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Greetings, imalonghorn, and welcome. You wrote:

Question: Having reached the age of 65, my father is being forced to close his 401k from a company he worked at years ago, we have less than 30 days to determine the best course of action and I have been trying to crunch the numbers. Anyway, the 401k has both a cash portion and a stock portion, the stock has appreciated greatly in value since it was purchased, how do I calculate what the cost basis was on the stock, since it was purchased at prices over the years varying from 20 to 80?
He is planning to rollover the money to an IRA, but we also need to figure if it is better to pay the taxes on the appreciated stock now or roll that over as well.
I was able to follow the example in the 'managing your retirement --taking stock' article here but I need more detailed help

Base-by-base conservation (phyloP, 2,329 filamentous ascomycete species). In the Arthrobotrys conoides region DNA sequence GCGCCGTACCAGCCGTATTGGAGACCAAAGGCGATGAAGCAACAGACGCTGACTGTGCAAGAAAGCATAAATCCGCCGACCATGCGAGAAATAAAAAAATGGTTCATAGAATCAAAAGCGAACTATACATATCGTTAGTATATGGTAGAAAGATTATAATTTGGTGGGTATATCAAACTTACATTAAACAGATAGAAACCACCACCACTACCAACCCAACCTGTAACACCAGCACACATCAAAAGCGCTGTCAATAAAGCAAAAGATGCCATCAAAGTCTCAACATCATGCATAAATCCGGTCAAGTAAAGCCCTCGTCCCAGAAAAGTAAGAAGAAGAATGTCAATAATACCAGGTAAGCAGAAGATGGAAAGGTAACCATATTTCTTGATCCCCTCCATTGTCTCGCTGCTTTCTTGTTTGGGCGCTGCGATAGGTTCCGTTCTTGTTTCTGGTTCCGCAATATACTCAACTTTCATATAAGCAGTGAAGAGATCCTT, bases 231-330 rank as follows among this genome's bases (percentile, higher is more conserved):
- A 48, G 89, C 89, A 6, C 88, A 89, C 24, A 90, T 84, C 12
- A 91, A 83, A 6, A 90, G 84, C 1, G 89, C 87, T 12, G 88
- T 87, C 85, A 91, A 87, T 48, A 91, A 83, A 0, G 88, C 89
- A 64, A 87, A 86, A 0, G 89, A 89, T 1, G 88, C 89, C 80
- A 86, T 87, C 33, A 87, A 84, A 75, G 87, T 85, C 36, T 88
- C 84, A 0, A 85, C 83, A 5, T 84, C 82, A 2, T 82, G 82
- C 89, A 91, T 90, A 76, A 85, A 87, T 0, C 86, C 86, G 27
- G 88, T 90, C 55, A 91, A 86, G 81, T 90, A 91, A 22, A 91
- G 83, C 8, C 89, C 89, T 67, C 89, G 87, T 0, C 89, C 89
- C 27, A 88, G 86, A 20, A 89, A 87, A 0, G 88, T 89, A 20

The basis for the company stock he holds in that plan should be furnished to you by the plan administrator. Unless your dad kept track of the information through the years, that will be your only source for that data.

Also, be aware there may be another option for your dad as opposed to putting anything in an IRA. If your dad receives a lump-sum distribution and was born before 1936, he may be able to elect an optional method of figuring the tax on the distribution. The part from active participation in the plan before 1974 may qualify as capital gain subject to a 20% tax rate. The part from participation after 1973 (and any part from participation before 1974 that he does not report as capital gain) is ordinary income. He may be able to use a 10-year income averaging tax option on the ordinary income part to lessen his overall income tax burden. A lump-sum distribution is the distribution or payment of all defined contribution plan balances (within a single tax year) he has with that employer (i.e., profit-sharing, ESOP, money purchase). See IRS Publication 575 (Pension and Annuity Income) for details. It's available at

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